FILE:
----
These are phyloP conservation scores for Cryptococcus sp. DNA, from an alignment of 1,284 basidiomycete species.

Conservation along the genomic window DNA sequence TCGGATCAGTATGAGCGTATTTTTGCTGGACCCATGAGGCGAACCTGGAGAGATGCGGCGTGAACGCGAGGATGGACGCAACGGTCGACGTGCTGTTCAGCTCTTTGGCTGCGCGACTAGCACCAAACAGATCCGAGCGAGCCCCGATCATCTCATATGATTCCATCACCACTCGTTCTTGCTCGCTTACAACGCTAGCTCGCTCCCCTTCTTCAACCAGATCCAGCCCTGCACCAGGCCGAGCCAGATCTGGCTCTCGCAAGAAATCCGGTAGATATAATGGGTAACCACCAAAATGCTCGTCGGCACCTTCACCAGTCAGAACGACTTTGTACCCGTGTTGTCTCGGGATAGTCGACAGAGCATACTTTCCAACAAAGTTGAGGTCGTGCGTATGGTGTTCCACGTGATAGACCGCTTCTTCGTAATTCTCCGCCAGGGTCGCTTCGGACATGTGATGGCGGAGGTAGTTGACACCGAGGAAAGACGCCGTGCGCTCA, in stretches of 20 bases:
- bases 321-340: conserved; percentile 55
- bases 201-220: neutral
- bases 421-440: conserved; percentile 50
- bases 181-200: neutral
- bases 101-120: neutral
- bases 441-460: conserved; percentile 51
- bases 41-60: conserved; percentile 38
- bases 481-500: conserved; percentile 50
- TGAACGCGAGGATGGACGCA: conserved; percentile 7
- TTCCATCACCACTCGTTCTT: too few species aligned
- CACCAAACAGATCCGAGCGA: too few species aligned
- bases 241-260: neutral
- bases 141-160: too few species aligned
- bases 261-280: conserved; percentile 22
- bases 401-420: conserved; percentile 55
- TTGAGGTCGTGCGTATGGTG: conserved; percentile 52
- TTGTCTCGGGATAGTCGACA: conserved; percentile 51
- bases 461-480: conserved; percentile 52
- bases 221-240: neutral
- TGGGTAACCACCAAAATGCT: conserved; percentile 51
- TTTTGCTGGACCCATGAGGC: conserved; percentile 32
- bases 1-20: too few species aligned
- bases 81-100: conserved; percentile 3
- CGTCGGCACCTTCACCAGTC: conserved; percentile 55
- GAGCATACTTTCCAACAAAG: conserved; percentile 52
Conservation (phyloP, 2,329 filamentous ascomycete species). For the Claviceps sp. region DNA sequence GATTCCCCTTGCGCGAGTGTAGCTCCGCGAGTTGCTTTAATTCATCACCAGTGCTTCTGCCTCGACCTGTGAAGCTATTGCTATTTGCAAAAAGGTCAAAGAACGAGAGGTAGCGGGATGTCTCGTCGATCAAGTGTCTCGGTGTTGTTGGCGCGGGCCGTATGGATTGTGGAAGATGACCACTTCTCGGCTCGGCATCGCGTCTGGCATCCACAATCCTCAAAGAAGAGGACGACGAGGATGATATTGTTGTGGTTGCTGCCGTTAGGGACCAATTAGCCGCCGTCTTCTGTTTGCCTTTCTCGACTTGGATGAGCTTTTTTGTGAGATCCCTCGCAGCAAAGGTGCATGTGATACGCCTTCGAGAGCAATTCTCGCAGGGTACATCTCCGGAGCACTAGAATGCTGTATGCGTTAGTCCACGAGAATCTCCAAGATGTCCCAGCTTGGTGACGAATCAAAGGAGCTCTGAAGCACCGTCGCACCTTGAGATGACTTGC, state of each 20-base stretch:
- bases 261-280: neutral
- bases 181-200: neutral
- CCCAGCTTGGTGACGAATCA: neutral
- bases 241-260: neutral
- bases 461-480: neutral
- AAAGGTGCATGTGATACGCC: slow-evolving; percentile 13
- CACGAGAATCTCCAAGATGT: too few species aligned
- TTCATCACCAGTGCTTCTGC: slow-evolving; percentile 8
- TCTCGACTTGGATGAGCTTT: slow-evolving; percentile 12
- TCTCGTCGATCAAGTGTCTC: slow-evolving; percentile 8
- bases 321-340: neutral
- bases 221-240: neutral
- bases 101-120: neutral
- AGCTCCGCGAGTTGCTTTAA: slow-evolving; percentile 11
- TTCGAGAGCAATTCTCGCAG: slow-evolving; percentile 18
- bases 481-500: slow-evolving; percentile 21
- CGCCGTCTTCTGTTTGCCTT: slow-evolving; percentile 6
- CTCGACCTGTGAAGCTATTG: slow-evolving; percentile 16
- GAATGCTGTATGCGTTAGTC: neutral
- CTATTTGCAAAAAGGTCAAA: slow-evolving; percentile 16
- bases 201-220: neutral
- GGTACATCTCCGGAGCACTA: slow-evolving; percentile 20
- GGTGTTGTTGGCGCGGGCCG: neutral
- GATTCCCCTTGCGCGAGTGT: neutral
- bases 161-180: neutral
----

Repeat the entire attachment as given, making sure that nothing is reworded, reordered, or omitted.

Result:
These are phyloP conservation scores for Cryptococcus sp. DNA, from an alignment of 1,284 basidiomycete species.

Conservation along the genomic window DNA sequence TCGGATCAGTATGAGCGTATTTTTGCTGGACCCATGAGGCGAACCTGGAGAGATGCGGCGTGAACGCGAGGATGGACGCAACGGTCGACGTGCTGTTCAGCTCTTTGGCTGCGCGACTAGCACCAAACAGATCCGAGCGAGCCCCGATCATCTCATATGATTCCATCACCACTCGTTCTTGCTCGCTTACAACGCTAGCTCGCTCCCCTTCTTCAACCAGATCCAGCCCTGCACCAGGCCGAGCCAGATCTGGCTCTCGCAAGAAATCCGGTAGATATAATGGGTAACCACCAAAATGCTCGTCGGCACCTTCACCAGTCAGAACGACTTTGTACCCGTGTTGTCTCGGGATAGTCGACAGAGCATACTTTCCAACAAAGTTGAGGTCGTGCGTATGGTGTTCCACGTGATAGACCGCTTCTTCGTAATTCTCCGCCAGGGTCGCTTCGGACATGTGATGGCGGAGGTAGTTGACACCGAGGAAAGACGCCGTGCGCTCA, in stretches of 20 bases:
- bases 321-340: conserved; percentile 55
- bases 201-220: neutral
- bases 421-440: conserved; percentile 50
- bases 181-200: neutral
- bases 101-120: neutral
- bases 441-460: conserved; percentile 51
- bases 41-60: conserved; percentile 38
- bases 481-500: conserved; percentile 50
- TGAACGCGAGGATGGACGCA: conserved; percentile 7
- TTCCATCACCACTCGTTCTT: too few species aligned
- CACCAAACAGATCCGAGCGA: too few species aligned
- bases 241-260: neutral
- bases 141-160: too few species aligned
- bases 261-280: conserved; percentile 22
- bases 401-420: conserved; percentile 55
- TTGAGGTCGTGCGTATGGTG: conserved; percentile 52
- TTGTCTCGGGATAGTCGACA: conserved; percentile 51
- bases 461-480: conserved; percentile 52
- bases 221-240: neutral
- TGGGTAACCACCAAAATGCT: conserved; percentile 51
- TTTTGCTGGACCCATGAGGC: conserved; percentile 32
- bases 1-20: too few species aligned
- bases 81-100: conserved; percentile 3
- CGTCGGCACCTTCACCAGTC: conserved; percentile 55
- GAGCATACTTTCCAACAAAG: conserved; percentile 52
Conservation (phyloP, 2,329 filamentous ascomycete species). For the Claviceps sp. region DNA sequence GATTCCCCTTGCGCGAGTGTAGCTCCGCGAGTTGCTTTAATTCATCACCAGTGCTTCTGCCTCGACCTGTGAAGCTATTGCTATTTGCAAAAAGGTCAAAGAACGAGAGGTAGCGGGATGTCTCGTCGATCAAGTGTCTCGGTGTTGTTGGCGCGGGCCGTATGGATTGTGGAAGATGACCACTTCTCGGCTCGGCATCGCGTCTGGCATCCACAATCCTCAAAGAAGAGGACGACGAGGATGATATTGTTGTGGTTGCTGCCGTTAGGGACCAATTAGCCGCCGTCTTCTGTTTGCCTTTCTCGACTTGGATGAGCTTTTTTGTGAGATCCCTCGCAGCAAAGGTGCATGTGATACGCCTTCGAGAGCAATTCTCGCAGGGTACATCTCCGGAGCACTAGAATGCTGTATGCGTTAGTCCACGAGAATCTCCAAGATGTCCCAGCTTGGTGACGAATCAAAGGAGCTCTGAAGCACCGTCGCACCTTGAGATGACTTGC, state of each 20-base stretch:
- bases 261-280: neutral
- bases 181-200: neutral
- CCCAGCTTGGTGACGAATCA: neutral
- bases 241-260: neutral
- bases 461-480: neutral
- AAAGGTGCATGTGATACGCC: slow-evolving; percentile 13
- CACGAGAATCTCCAAGATGT: too few species aligned
- TTCATCACCAGTGCTTCTGC: slow-evolving; percentile 8
- TCTCGACTTGGATGAGCTTT: slow-evolving; percentile 12
- TCTCGTCGATCAAGTGTCTC: slow-evolving; percentile 8
- bases 321-340: neutral
- bases 221-240: neutral
- bases 101-120: neutral
- AGCTCCGCGAGTTGCTTTAA: slow-evolving; percentile 11
- TTCGAGAGCAATTCTCGCAG: slow-evolving; percentile 18
- bases 481-500: slow-evolving; percentile 21
- CGCCGTCTTCTGTTTGCCTT: slow-evolving; percentile 6
- CTCGACCTGTGAAGCTATTG: slow-evolving; percentile 16
- GAATGCTGTATGCGTTAGTC: neutral
- CTATTTGCAAAAAGGTCAAA: slow-evolving; percentile 16
- bases 201-220: neutral
- GGTACATCTCCGGAGCACTA: slow-evolving; percentile 20
- GGTGTTGTTGGCGCGGGCCG: neutral
- GATTCCCCTTGCGCGAGTGT: neutral
- bases 161-180: neutral